Can we provide information to a patient’s family, friends, or other involved in the patient’s care? Generally speaking, HIPAA permits covered entities to disclose information directly relevant to a person’s involvement in a patient’s care if the patient agrees, does not object when presented with an opportunity to object, or the covered entity reasonably infers from the circumstances, based on the exercise of professional judgment, that the patient does not object to the disclosure. When patients are not present, or the opportunity to agree or object to the use or disclosure cannot practicably be provided because of the patient’s incapacity or an emergency circumstance, the covered entity may, in the exercise of professional judgment, determine whether the disclosure is in the best interests of the patient and, if so, disclose only the PHI that is directly relevant to the person's involvement with the patient’s care.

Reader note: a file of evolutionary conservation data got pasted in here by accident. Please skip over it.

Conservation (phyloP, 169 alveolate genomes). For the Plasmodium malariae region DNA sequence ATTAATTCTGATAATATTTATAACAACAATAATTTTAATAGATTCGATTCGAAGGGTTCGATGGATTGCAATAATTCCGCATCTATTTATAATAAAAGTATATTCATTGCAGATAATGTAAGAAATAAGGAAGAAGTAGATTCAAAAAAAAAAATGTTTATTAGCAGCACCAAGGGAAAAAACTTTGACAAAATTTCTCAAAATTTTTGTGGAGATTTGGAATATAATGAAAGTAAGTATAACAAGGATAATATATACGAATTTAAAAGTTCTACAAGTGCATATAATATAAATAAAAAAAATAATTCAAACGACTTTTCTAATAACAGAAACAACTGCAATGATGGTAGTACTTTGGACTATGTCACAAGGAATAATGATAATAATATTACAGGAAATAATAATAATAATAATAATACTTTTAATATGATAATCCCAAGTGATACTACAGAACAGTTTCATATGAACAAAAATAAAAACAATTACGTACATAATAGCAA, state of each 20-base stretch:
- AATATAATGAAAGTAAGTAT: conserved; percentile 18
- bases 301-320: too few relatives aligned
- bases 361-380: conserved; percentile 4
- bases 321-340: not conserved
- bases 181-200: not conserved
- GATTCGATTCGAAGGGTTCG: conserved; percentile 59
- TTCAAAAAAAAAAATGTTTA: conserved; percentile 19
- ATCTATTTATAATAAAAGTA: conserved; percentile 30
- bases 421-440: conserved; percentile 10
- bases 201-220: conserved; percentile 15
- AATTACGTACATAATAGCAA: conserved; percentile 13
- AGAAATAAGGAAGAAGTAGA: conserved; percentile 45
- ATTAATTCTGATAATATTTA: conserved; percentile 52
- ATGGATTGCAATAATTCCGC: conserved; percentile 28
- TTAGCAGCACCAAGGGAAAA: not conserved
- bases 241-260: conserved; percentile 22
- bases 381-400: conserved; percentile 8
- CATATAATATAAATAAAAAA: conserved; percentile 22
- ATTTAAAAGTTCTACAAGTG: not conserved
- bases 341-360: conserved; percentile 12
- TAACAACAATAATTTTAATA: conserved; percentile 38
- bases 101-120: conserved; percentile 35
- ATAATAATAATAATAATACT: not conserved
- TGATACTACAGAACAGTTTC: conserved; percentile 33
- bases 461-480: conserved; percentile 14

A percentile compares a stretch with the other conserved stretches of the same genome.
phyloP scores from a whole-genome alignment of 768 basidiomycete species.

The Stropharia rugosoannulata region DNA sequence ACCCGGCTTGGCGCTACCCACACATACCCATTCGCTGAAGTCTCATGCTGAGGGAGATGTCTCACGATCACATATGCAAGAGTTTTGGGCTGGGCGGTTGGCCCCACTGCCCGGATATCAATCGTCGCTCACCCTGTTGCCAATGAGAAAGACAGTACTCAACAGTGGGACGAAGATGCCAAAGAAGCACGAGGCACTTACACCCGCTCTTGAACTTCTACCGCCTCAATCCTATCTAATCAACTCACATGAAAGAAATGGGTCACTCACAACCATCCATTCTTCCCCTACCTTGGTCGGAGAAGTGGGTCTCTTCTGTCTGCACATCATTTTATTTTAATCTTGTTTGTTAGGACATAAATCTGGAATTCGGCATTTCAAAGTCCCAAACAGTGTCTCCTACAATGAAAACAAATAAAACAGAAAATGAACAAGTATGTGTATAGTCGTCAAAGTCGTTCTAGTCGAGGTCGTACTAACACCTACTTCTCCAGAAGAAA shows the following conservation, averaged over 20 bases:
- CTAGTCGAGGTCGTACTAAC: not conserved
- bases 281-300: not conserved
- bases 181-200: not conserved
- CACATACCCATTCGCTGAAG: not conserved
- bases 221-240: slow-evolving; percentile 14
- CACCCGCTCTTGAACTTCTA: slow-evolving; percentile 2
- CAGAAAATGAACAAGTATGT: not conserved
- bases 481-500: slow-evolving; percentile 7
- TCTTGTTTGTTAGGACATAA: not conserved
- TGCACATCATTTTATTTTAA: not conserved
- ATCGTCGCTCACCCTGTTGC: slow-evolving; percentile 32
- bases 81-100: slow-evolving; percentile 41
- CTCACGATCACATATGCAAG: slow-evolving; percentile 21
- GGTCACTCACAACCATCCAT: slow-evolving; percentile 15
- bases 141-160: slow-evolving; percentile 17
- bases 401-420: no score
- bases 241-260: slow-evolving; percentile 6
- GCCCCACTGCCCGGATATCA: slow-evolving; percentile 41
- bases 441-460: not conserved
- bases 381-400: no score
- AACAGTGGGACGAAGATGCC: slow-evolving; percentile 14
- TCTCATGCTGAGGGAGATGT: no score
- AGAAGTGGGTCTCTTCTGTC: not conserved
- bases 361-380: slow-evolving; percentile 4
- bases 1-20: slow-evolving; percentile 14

How can we respond if someone calls asking for a patient’s current condition? If someone calls and asks for a patient by name, the covered entity may disclose the patient’s location in the facility and condition described in general terms that does not communicate specific medical information about the patient (e.g., critical or stable, deceased, or treated and released). The covered entity must inform the patient of the PHI that it may include in a facility directory and the persons to whom it may disclose such information and provide the patient with the opportunity to restrict or prohibit the disclosure. When the opportunity to object cannot practically be provided because the patient is incapacitated or is receiving emergency treatment, facility directory disclosures may be made if such disclosure is consistent with a prior expressed preference of the patient, if any, that is known to the covered entity and in the individual's best interest as determined by the covered entity, in the exercise of professional judgment.